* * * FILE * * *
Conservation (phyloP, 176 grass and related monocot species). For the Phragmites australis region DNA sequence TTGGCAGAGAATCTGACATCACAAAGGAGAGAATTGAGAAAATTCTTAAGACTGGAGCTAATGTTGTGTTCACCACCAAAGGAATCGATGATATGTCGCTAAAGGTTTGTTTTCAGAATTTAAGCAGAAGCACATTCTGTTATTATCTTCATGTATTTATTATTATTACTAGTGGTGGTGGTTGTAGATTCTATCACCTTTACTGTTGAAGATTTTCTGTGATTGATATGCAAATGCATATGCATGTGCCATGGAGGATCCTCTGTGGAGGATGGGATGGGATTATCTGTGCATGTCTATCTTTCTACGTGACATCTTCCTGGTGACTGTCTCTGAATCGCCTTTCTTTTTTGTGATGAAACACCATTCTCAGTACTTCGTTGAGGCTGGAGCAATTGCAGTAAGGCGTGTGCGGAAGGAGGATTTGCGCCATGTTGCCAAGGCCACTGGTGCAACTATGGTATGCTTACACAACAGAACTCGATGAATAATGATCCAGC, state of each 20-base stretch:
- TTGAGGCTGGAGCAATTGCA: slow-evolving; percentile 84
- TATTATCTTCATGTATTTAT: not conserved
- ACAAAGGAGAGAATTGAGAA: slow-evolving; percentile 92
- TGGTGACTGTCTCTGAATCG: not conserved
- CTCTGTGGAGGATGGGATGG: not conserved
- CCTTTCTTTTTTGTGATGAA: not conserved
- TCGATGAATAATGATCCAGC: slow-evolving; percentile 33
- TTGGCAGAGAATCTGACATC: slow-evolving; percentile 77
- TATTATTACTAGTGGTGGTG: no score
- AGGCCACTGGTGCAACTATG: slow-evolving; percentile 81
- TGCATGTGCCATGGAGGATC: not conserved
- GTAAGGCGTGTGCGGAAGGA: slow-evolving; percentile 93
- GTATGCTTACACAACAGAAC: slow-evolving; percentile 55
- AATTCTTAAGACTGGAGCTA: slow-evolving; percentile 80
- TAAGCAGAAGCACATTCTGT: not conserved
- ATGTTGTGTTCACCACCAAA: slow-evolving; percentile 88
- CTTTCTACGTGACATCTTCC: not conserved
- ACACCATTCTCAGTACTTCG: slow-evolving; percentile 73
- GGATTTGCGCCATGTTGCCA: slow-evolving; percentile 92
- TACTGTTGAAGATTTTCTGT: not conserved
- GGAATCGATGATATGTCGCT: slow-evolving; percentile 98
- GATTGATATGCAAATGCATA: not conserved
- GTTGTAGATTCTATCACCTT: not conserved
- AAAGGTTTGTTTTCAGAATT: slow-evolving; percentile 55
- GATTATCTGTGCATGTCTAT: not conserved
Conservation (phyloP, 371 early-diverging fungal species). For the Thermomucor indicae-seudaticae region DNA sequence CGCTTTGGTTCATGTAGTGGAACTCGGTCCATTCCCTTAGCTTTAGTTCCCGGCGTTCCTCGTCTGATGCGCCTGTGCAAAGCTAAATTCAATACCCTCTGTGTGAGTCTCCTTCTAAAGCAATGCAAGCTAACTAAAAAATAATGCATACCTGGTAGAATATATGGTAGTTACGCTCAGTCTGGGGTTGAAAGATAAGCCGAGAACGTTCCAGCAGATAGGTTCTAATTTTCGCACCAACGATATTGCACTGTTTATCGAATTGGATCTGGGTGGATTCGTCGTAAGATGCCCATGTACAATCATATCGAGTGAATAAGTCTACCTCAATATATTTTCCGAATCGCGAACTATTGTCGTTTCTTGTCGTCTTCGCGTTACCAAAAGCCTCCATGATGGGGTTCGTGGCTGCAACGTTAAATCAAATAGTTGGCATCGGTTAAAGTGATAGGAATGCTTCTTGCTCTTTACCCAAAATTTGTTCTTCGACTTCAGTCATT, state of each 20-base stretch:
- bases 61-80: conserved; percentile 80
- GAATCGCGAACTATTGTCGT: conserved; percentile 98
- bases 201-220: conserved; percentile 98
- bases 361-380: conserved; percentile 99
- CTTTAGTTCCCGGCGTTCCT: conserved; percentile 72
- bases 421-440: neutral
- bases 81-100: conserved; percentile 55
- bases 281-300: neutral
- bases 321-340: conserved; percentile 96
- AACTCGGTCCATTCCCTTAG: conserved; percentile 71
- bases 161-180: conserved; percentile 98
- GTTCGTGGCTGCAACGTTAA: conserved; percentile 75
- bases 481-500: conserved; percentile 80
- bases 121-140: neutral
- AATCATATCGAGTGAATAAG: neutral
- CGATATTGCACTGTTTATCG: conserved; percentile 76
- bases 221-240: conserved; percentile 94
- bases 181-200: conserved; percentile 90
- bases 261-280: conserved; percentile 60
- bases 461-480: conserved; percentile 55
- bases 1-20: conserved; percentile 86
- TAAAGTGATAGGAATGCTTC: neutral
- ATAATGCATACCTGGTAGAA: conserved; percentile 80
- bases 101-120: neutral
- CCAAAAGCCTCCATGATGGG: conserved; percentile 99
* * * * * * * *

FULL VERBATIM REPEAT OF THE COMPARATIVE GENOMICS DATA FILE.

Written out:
Conservation (phyloP, 176 grass and related monocot species). For the Phragmites australis region DNA sequence TTGGCAGAGAATCTGACATCACAAAGGAGAGAATTGAGAAAATTCTTAAGACTGGAGCTAATGTTGTGTTCACCACCAAAGGAATCGATGATATGTCGCTAAAGGTTTGTTTTCAGAATTTAAGCAGAAGCACATTCTGTTATTATCTTCATGTATTTATTATTATTACTAGTGGTGGTGGTTGTAGATTCTATCACCTTTACTGTTGAAGATTTTCTGTGATTGATATGCAAATGCATATGCATGTGCCATGGAGGATCCTCTGTGGAGGATGGGATGGGATTATCTGTGCATGTCTATCTTTCTACGTGACATCTTCCTGGTGACTGTCTCTGAATCGCCTTTCTTTTTTGTGATGAAACACCATTCTCAGTACTTCGTTGAGGCTGGAGCAATTGCAGTAAGGCGTGTGCGGAAGGAGGATTTGCGCCATGTTGCCAAGGCCACTGGTGCAACTATGGTATGCTTACACAACAGAACTCGATGAATAATGATCCAGC, state of each 20-base stretch:
- TTGAGGCTGGAGCAATTGCA: slow-evolving; percentile 84
- TATTATCTTCATGTATTTAT: not conserved
- ACAAAGGAGAGAATTGAGAA: slow-evolving; percentile 92
- TGGTGACTGTCTCTGAATCG: not conserved
- CTCTGTGGAGGATGGGATGG: not conserved
- CCTTTCTTTTTTGTGATGAA: not conserved
- TCGATGAATAATGATCCAGC: slow-evolving; percentile 33
- TTGGCAGAGAATCTGACATC: slow-evolving; percentile 77
- TATTATTACTAGTGGTGGTG: no score
- AGGCCACTGGTGCAACTATG: slow-evolving; percentile 81
- TGCATGTGCCATGGAGGATC: not conserved
- GTAAGGCGTGTGCGGAAGGA: slow-evolving; percentile 93
- GTATGCTTACACAACAGAAC: slow-evolving; percentile 55
- AATTCTTAAGACTGGAGCTA: slow-evolving; percentile 80
- TAAGCAGAAGCACATTCTGT: not conserved
- ATGTTGTGTTCACCACCAAA: slow-evolving; percentile 88
- CTTTCTACGTGACATCTTCC: not conserved
- ACACCATTCTCAGTACTTCG: slow-evolving; percentile 73
- GGATTTGCGCCATGTTGCCA: slow-evolving; percentile 92
- TACTGTTGAAGATTTTCTGT: not conserved
- GGAATCGATGATATGTCGCT: slow-evolving; percentile 98
- GATTGATATGCAAATGCATA: not conserved
- GTTGTAGATTCTATCACCTT: not conserved
- AAAGGTTTGTTTTCAGAATT: slow-evolving; percentile 55
- GATTATCTGTGCATGTCTAT: not conserved
Conservation (phyloP, 371 early-diverging fungal species). For the Thermomucor indicae-seudaticae region DNA sequence CGCTTTGGTTCATGTAGTGGAACTCGGTCCATTCCCTTAGCTTTAGTTCCCGGCGTTCCTCGTCTGATGCGCCTGTGCAAAGCTAAATTCAATACCCTCTGTGTGAGTCTCCTTCTAAAGCAATGCAAGCTAACTAAAAAATAATGCATACCTGGTAGAATATATGGTAGTTACGCTCAGTCTGGGGTTGAAAGATAAGCCGAGAACGTTCCAGCAGATAGGTTCTAATTTTCGCACCAACGATATTGCACTGTTTATCGAATTGGATCTGGGTGGATTCGTCGTAAGATGCCCATGTACAATCATATCGAGTGAATAAGTCTACCTCAATATATTTTCCGAATCGCGAACTATTGTCGTTTCTTGTCGTCTTCGCGTTACCAAAAGCCTCCATGATGGGGTTCGTGGCTGCAACGTTAAATCAAATAGTTGGCATCGGTTAAAGTGATAGGAATGCTTCTTGCTCTTTACCCAAAATTTGTTCTTCGACTTCAGTCATT, state of each 20-base stretch:
- bases 61-80: conserved; percentile 80
- GAATCGCGAACTATTGTCGT: conserved; percentile 98
- bases 201-220: conserved; percentile 98
- bases 361-380: conserved; percentile 99
- CTTTAGTTCCCGGCGTTCCT: conserved; percentile 72
- bases 421-440: neutral
- bases 81-100: conserved; percentile 55
- bases 281-300: neutral
- bases 321-340: conserved; percentile 96
- AACTCGGTCCATTCCCTTAG: conserved; percentile 71
- bases 161-180: conserved; percentile 98
- GTTCGTGGCTGCAACGTTAA: conserved; percentile 75
- bases 481-500: conserved; percentile 80
- bases 121-140: neutral
- AATCATATCGAGTGAATAAG: neutral
- CGATATTGCACTGTTTATCG: conserved; percentile 76
- bases 221-240: conserved; percentile 94
- bases 181-200: conserved; percentile 90
- bases 261-280: conserved; percentile 60
- bases 461-480: conserved; percentile 55
- bases 1-20: conserved; percentile 86
- TAAAGTGATAGGAATGCTTC: neutral
- ATAATGCATACCTGGTAGAA: conserved; percentile 80
- bases 101-120: neutral
- CCAAAAGCCTCCATGATGGG: conserved; percentile 99